Nigeria, alongside eight other countries, will make up over half of the estimated population growth. This will happen between now and 2050. It was disclosed in a new United Nations report released on Monday.
The nine countries expected to show the biggest increase are India, Nigeria and Pakistan. They are followed by the Democratic Republic of the Congo, Ethiopia, and Tanzania; as well as Indonesia, Egypt and the United States of America. In all, the population of Sub-Saharan Africa is expected to practically double by 2050.
However, growth in these countries comes against the backdrop of a slowing global fertility rate. In 1990, the average number of births per woman was 3.2; by 2019, this had fallen to 2.5 births per woman. By 2050, this is projected to decline further to 2.2 births.
The report notes that a fertility level of 2.1 births per woman is necessary. This is in order to avoid national population decline; and that could occur over the long run (in the absence of immigration).
By the year 2050, there will be about 9.7 billion people living on Earth. The report revealed that much. However, the overall growth rate will continue to fall. In addition, more countries will have to adapt to the consequences of an ageing population.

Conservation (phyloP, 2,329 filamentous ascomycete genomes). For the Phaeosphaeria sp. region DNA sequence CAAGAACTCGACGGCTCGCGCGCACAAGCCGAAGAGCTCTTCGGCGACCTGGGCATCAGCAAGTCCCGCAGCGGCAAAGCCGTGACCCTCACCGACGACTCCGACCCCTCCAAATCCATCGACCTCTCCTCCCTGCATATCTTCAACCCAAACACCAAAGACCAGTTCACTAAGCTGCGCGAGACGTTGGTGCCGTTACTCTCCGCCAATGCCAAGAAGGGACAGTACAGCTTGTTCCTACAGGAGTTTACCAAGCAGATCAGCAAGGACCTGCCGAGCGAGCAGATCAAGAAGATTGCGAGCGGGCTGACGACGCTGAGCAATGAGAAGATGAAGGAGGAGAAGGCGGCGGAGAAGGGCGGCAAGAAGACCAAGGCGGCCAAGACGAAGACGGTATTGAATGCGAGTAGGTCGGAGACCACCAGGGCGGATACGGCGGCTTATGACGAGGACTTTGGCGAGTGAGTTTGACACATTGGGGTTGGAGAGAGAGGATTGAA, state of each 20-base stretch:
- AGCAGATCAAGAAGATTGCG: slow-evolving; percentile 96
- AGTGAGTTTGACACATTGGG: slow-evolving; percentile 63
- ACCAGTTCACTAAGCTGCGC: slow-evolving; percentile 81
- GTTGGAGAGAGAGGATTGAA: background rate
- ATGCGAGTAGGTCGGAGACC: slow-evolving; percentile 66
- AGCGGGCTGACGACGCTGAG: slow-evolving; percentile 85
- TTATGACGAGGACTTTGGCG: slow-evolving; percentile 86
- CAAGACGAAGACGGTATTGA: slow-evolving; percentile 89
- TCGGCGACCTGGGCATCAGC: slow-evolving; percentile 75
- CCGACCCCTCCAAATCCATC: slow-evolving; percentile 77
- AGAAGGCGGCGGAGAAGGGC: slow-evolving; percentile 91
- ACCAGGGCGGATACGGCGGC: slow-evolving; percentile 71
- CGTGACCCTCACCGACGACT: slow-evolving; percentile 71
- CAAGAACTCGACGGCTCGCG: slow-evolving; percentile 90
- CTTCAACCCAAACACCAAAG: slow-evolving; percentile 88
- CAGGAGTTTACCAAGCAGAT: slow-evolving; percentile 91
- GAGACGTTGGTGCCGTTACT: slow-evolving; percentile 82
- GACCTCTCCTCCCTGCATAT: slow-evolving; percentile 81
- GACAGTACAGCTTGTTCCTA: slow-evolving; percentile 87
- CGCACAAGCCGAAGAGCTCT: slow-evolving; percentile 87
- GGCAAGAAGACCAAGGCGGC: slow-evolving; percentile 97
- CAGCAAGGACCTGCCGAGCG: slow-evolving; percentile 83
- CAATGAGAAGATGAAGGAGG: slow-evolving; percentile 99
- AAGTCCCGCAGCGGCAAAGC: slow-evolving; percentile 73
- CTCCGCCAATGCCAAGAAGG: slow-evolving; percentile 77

The report makes further estimation over the next 30 years; it suggests the global population add an extra two billion people. This will swell the rank of the world’s population; it is currently pegged at 7.7 billion. By the end of the century, the planet will have to sustain around 11 billion.
Above are insights from The World Population Prospects 2019; highlights shows that India will overtake China.
India is expected to show the highest population increase between now and 2050; overtaking China as the world’s most populous country by around 2027.
“Many of the fastest growing populations are in the poorest countries, where population growth brings additional challenges”, said Liu Zhenmin, United Nations Under-Secretary-General for Economic and Social Affairs (DESA).
These challenges include the fight to eradicate poverty; also to combat hunger and malnutrition. Others include greater equality; and improved healthcare and education. The report, he said, offers a “road-map” indicating where to target action and interventions.
The report also shows that the proportion of older people is increasing; in addition, life expectancy remains lower in poorer countries. There will be one in six people over 65 by 2050; up from the current figure of one in 11. Some regions will see the share of older people double in the next 30 years. These include Northern Africa, Asia and Latin America.
Overall life expectancy will increase from 64.2 years in 1990 to 77.1 years in 2050. However, life expectancy in poorer countries will continue to lag behind. Today, the average lifespan of a baby born in one of the least developed countries will be some seven years shorter than one born in a developed country. The main reasons are high child and maternal mortality rates. Others include violence and the continuing impact of the HIV epidemic.